And here I thought that what mattered was the game…

Bubba writes:

    After further discussions with interested parties, it appears due to popular demand (for KFC skin only) that the Super Bowl party will be held at my house this year.

    Not certain, but I think my HD channels get American commercials, so that will be good. The food will be shit as usual.

    See you there.

Dani Writes:
    This is the breakthrough we've been waiting for.
Bubba writes:
    Felix, you up yet?

    Just kidding - I couldn't sleep b/c I am so worried about the menu for Super Bowl.

    I still think KFC is completely unnecessary, but I require a 3 person majority to cancel it in its entirety.

    After further discussions with Bonehead last night, it appears the inclusion of "big-ass" rigatoni might sway him a little further to the right side.

    Also, keeping in mind that I am doing the ordering and that Rossetti's Pizza is best left to just Schneider's pepperoni by itself, I am willing to entertain thoughts of additional toppings. Dani, this does not include salty, hairy fish.

    I believe the final menu should look like this:

    3 orders of Rigatoni with Meat Sauce

    2 orders of Veal (both with hot peppers instead of green peppers, and one no cheese).

    1 Large Pizza with Schneider's Pepperoni

    (Note: Proper Italian Buns will be purchased at a bakery earlier in the day and provided so that veal sangwiches can be assembled)
Dani Writes:
    I'm ok with the above........but, may I suggest, 3 orders of veal and 2 orders of pasta instead of the other way around? Pasta is so filling.....

    3/5 = 0.6 orders per person. Yes, I think I can eat 0.6 orders in one sitting....as long as it is not in a sandwich (I'd have some pasta too).

    Also: remember those apps Brent had? Remember those baked potato skins from TGIF? Should I bring?
Bonehead Writes:
    Dan, I disagree. Bubba's order makes more sense. This is what I plan to eat:

    Bonehead's Check List
    - assorded appetizers
    - half to 3/4 order of pasta
    - 1 veal sandwich
    - 1 slice of pizza
    - assorted desserts
Brent writes:
    So Bon Jovi walked right by me yesterday and I got tackled by some 18 year old YP trying to get to him. Ya baby.
Bubba writes:
    More importantly, what about the ribs from last year. That was nice.
Brent writes:
    The ribs can be incorporated into the program but I am worried that I would be opening up a whole new can of worms.

    If you guys handled the diplomacy for the US and the EU, Iran and Hammas would be none issues.
Bubba writes:
    I might have a way to solve all the world's problems.

    I am going to ask Cousin Alex to attend. If he says yes, we will get three orders for 6 people, bringing it to 1/2 order per person - less than the 0.6 Dani is lobbying for, yet an increase from the 0.4 that Bonehead seeks.

    However, we will wait to see how the supreme ayatollah of Rossetti's sees all of this. FELIX, where are you?
Read the rest...


Thursday, February 02, 2006

The Right Point of View -
The Protagonist's POV isn't Always the Best

It just dawned on me yesterday, while I was writing the 47,324th word (or there abouts), that I may have chosen the wrong point of view.

Usually (but not always) I choose the protagonist's POV and write in a stream-of-consciousness, that is, from inside the protagonist's head (in third person). So far it worked well for me.

But yesterday something happened. Yesterday, my protagonist became incapacitated. If there are no thoughts, feelings and action coming from my protagonist/POV, what do I do next? The story has to jump to when the protagonist comes to and gets filled in the blanks of what happened when he was incapacitated.

Of course, this can work and has worked for me in the past, but in this instance I didn't feel it would be the best way to do this. Many things happen, important things, that continue the story, and telling them "later" is mitigating their importance.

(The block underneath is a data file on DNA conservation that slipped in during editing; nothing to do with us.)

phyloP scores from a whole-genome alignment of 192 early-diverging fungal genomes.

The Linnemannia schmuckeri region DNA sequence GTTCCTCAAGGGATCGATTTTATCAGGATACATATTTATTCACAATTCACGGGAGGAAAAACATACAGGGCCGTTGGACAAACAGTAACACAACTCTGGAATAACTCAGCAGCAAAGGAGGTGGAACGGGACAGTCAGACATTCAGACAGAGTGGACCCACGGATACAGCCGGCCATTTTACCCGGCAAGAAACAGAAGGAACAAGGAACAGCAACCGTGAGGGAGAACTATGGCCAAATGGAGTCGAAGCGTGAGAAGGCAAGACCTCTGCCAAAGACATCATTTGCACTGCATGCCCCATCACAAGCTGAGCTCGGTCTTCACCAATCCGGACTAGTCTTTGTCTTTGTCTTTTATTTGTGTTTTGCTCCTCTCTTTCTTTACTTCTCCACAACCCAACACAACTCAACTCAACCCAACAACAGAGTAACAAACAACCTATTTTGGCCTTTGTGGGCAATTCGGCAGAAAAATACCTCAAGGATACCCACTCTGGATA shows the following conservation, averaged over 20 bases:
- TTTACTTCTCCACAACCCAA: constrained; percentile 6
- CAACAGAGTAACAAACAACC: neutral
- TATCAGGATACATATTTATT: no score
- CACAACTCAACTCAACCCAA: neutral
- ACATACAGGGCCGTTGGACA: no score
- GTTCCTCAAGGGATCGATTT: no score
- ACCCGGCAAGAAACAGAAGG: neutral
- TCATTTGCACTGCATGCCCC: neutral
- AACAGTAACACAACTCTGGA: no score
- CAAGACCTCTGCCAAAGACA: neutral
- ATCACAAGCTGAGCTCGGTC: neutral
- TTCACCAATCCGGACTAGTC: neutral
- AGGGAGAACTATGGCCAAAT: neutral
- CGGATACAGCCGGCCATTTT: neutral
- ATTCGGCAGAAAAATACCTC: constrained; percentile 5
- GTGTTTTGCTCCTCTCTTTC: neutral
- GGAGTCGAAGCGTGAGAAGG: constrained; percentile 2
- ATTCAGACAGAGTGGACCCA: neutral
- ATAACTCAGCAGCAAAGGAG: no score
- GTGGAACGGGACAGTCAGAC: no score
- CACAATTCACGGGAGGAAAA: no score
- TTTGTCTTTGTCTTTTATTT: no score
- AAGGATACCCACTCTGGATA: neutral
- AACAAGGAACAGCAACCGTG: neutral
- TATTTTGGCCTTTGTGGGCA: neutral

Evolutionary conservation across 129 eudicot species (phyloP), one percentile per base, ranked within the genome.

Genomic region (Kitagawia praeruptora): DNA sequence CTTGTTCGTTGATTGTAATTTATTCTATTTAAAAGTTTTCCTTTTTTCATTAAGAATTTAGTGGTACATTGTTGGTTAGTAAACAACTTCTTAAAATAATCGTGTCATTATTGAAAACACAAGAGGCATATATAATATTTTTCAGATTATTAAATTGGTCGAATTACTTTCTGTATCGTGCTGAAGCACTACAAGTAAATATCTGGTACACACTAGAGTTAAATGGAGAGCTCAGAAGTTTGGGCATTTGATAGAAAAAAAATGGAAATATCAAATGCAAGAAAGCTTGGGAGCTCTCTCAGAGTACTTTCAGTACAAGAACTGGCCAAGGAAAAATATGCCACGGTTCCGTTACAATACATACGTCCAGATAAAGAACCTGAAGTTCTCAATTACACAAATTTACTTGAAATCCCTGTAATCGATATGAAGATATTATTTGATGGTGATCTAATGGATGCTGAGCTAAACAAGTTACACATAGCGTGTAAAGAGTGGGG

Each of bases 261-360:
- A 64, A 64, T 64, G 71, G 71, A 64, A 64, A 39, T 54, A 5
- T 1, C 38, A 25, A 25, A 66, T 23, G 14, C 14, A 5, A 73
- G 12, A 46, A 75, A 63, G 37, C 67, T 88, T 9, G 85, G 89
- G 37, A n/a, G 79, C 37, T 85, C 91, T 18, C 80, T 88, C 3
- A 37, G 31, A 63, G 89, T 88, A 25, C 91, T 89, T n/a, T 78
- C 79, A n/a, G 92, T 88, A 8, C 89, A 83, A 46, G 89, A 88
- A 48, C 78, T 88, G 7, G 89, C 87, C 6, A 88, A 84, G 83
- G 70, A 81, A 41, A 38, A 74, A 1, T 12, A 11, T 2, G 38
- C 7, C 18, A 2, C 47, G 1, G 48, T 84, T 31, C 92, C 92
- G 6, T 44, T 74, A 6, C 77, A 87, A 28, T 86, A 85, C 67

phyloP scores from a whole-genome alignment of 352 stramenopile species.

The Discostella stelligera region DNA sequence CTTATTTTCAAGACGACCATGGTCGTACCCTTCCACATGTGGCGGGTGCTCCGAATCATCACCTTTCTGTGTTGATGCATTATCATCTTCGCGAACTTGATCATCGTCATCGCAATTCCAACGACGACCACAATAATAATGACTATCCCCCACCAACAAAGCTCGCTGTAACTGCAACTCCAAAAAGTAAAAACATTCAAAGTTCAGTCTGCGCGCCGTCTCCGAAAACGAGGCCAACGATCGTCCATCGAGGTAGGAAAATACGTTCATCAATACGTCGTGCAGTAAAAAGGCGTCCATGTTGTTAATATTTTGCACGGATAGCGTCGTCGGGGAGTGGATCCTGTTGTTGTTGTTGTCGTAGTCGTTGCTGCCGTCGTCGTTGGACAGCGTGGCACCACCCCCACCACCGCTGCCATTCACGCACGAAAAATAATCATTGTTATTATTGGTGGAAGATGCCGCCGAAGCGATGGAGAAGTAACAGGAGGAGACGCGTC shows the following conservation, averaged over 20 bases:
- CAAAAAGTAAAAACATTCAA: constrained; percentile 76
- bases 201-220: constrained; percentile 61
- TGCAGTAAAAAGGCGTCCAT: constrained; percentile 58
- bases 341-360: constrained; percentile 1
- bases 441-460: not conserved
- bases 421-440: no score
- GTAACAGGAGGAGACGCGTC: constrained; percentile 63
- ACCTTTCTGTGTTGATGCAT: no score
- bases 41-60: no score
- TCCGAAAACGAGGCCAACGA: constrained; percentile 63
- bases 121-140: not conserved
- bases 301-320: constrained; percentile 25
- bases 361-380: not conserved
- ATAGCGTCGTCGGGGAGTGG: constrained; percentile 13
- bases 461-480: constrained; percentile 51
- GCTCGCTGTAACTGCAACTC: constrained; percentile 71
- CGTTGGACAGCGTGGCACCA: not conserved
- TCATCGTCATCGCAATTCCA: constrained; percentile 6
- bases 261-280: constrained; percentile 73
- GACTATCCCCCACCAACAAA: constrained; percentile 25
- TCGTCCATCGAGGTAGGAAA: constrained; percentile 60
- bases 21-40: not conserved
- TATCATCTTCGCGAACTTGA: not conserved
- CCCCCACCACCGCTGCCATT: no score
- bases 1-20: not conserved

Another option is to have multiple narrators and solve the problem this way. A second character's point of view can take over and tell what happened while the protagonist is incapacitated. But again, I felt that bringing a second POV this late in the novel wouldn't quite work.

Which led me back to the first thing I thought. Perhaps the novel would be better told from the protagonist's best friend's POV. Perhaps his view of things, of what happens to/with his friend (the protagonist), perhaps all these observations can give the story another dimension, one I didn't expect to have.

For now I'm going to put this aside for a couple of days and then re-evaluate. It would be quite a project to go back and change the POV, but if it would make the novel better, maybe I will.

Oh, lordy!

How much thought do you give to POV before starting a novel???


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Wednesday, February 01, 2006

Thank You Darren Rowse

Yesterday I needed some advice about blogging and I didn't know who to turn to so I emailed Darren Rowse from ProBlogger.

I don't know Darren other than subscribing to his blog. Darren sure doesn't know me, but within minutes he answered my email in detailed fashion. Being most helpful.

Darren - Thanks


A (not so) New Speculative E-Zine

Maybe all of you already heard of this e-zine, but I only came across it yesterday: Sage of Consciousness.

I'm not sure what attracted me so to this e-zine that it stood out, but perhaps it was the spider picture in the front page, a picture that reminded of another spider from a previous post of mine. (To be honest, I haven't read the stories yet and cannot vouch for the quality but I will.)

According to their site, they are looking now for submissions and I just know many of you will like the theme: Death and the Super Natural: The Afterlife

From their guidelines:
This theme features death and the supernatural events that occur in life. The eerie feeling one gets at the base of ones spine; the glimmers of spirits dancing passed in a cold shadow; the poetry and stories that a close death calls forth from the depths of the writer’s being; and the paintings and photography that forms within and brings all of these elements into a crescendo, burrowing into the bravest heart.

I don't think they pay, perhaps $10 if you are the featured writer/artist. It wasn't clear to me.